Fund investment improves stock price informativeness about future company earnings

Given our evidence that China’s mutual fund managers and their growth expectations play a material role in price discovery, a natural extension is to assess more directly the extent to which funds’ investment choices contribute to equity valuations that reflect underlying fundamentals, which should depend mainly on companies’ prospects for future payoffs. We assess the extent to which stock price reflects a firm’s future earnings by estimating measures of “price informativeness” (Dávila and Parlatore 2018). Specifically, using stock prices and earnings in a 32-quarter rolling window, we compare the fit of two alternative regressions to capture the reduction in uncertainty about earnings growth that comes from observing the latest stock price.

Previous papers have attributed an upward trend in price informativeness measures for the US and Chinese stock markets, respectively, to increasing application of rigorous investment analysis (Dávila and Parlatore 2018; Carpenter, Lu, and Whitelaw 2021). To gauge the contribution of Chinese mutual fund managers to price informativeness more explicitly than this, we first sort our sample stocks in each quarter by our price informative measure, dividing them into 20 equal-sized bins (Dávila and Parlatore 2018). Then, using bin-level averages in a panel setting, we regress price-informativeness against the fraction of the bin held by active mutual funds in our sample, also controling for size, book-to-market ratio, and turnover.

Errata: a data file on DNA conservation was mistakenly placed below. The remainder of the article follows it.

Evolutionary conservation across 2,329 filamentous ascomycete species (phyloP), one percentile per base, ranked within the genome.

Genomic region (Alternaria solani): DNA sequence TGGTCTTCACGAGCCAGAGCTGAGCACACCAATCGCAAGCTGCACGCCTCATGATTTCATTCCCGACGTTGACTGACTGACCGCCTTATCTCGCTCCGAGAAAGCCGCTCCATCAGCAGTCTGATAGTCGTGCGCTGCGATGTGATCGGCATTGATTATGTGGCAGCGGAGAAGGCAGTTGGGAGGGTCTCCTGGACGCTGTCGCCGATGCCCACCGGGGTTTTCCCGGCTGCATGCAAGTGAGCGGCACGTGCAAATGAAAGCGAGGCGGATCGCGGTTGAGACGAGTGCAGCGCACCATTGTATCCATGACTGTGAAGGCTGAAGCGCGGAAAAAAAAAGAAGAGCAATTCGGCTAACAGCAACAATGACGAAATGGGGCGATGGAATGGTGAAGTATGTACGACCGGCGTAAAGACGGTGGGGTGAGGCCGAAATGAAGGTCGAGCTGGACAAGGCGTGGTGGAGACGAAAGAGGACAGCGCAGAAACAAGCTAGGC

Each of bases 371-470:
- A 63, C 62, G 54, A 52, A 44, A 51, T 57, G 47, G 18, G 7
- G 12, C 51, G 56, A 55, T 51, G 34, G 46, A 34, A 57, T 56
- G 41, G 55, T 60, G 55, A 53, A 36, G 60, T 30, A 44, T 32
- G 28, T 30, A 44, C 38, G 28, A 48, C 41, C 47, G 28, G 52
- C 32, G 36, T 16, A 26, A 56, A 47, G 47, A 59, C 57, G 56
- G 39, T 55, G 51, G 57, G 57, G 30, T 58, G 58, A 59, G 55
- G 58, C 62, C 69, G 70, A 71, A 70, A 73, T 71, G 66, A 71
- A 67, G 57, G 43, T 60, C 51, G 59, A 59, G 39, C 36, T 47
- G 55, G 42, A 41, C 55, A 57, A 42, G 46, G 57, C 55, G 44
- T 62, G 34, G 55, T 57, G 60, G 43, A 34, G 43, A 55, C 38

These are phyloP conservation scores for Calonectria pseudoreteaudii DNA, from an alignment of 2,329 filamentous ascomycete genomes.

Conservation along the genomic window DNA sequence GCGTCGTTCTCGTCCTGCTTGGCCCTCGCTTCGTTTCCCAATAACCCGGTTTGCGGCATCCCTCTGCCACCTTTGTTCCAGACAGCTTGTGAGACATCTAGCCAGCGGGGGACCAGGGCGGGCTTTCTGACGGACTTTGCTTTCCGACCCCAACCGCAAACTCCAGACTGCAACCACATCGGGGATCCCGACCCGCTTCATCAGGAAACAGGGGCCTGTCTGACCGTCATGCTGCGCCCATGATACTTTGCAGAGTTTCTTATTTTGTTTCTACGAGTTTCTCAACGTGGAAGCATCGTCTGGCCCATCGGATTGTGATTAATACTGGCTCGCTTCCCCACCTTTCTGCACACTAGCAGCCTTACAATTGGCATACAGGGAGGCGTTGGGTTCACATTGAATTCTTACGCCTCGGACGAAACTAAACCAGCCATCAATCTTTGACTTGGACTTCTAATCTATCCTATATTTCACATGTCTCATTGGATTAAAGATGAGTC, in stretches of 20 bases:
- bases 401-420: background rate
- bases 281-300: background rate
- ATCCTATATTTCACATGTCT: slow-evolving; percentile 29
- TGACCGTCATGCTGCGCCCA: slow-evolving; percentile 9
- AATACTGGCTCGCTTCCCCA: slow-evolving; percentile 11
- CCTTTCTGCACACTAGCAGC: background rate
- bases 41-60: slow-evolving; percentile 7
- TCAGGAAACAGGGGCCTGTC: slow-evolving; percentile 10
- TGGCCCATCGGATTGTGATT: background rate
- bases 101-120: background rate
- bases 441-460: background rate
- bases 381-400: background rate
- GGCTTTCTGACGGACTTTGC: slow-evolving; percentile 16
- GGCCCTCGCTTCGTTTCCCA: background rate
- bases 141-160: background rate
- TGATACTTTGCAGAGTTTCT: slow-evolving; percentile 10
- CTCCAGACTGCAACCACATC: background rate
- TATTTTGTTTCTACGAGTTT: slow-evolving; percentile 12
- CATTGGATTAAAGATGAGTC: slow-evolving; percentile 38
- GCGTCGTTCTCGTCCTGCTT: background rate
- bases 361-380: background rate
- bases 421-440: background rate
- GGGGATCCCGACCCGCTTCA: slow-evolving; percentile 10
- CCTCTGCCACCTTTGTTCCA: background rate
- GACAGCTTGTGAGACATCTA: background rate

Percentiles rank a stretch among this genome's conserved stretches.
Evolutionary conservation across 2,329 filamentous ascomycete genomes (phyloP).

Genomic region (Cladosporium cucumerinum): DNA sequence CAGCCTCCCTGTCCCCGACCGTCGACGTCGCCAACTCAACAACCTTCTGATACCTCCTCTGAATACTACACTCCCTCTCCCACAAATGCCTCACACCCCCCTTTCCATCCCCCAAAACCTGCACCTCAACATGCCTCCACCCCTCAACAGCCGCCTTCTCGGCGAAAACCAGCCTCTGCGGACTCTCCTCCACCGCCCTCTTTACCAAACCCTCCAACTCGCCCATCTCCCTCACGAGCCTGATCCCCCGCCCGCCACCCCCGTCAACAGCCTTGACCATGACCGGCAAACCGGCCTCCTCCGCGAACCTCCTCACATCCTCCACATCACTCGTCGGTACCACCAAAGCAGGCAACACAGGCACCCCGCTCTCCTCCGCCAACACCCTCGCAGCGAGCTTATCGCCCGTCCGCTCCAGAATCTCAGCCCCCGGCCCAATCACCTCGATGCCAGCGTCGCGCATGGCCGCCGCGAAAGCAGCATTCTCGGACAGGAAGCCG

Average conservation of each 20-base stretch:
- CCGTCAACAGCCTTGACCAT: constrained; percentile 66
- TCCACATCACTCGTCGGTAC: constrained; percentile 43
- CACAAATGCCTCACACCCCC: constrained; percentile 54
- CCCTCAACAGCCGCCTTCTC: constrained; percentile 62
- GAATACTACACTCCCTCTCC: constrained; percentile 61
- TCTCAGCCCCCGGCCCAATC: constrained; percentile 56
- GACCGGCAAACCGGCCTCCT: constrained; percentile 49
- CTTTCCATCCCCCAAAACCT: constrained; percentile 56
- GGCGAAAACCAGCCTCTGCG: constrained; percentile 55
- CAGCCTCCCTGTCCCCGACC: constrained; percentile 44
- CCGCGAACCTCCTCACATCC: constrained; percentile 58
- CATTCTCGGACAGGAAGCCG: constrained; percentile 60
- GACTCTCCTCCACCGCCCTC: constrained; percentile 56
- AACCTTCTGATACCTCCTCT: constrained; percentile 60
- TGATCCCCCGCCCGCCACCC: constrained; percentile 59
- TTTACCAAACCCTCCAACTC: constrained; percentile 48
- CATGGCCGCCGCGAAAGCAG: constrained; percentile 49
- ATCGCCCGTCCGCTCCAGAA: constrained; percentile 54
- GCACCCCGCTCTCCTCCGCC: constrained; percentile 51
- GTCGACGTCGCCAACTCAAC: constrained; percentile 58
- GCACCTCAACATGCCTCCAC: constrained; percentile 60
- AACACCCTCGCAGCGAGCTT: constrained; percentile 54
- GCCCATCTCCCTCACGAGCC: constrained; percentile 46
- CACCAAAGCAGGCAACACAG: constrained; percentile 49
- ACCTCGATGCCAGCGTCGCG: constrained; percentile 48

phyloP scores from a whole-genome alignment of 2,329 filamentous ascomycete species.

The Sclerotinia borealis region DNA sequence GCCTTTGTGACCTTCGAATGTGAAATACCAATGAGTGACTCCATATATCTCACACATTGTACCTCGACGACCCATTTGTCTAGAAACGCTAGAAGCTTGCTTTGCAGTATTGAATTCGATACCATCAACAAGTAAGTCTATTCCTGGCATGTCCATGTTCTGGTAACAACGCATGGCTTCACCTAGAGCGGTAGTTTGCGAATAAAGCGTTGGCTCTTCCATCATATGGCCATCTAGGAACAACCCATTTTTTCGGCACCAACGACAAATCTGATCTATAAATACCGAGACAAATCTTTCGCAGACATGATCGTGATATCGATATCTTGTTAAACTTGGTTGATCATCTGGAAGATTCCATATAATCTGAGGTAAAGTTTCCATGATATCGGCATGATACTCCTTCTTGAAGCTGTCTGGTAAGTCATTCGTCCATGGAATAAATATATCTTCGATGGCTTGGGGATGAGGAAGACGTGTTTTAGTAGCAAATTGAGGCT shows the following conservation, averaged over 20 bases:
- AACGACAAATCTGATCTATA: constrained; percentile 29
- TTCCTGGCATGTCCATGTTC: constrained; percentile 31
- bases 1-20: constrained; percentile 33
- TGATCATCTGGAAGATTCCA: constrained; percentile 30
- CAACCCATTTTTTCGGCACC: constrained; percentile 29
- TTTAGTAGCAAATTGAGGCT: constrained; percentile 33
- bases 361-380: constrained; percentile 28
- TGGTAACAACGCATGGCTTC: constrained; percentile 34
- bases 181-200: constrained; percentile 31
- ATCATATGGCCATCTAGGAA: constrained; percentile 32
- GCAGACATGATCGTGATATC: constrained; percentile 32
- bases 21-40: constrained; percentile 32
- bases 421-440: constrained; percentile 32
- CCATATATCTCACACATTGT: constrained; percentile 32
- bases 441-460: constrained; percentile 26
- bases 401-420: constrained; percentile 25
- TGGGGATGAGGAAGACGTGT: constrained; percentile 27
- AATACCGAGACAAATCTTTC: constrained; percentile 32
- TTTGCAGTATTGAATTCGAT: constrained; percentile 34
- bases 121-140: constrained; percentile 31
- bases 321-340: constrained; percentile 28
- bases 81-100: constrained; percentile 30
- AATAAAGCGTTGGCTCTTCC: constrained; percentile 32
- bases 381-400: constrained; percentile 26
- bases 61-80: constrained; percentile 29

As shown in Table 1, price informativeness is increasing in mutual-fund holdings. Thus, fund managers also appear to contribute to a longer-horizon form of price discovery, helping to keep stock prices in line with an earnings-based measure of fundamental value, and potentially improving resource allocation across firms, as well as over time.

(John Ammer is a Senior Economic Project Manager in the International Finance Division at the Federal Reserve Board in Washington, DC; John Rogers is a Professor of Economics at Fudan University; Gang Wang is an Associate Professor at Shanghai University of Finance and Economics; Yang Yu is an Assistant Professor of Economics at Shanghai Jiao Tong University.)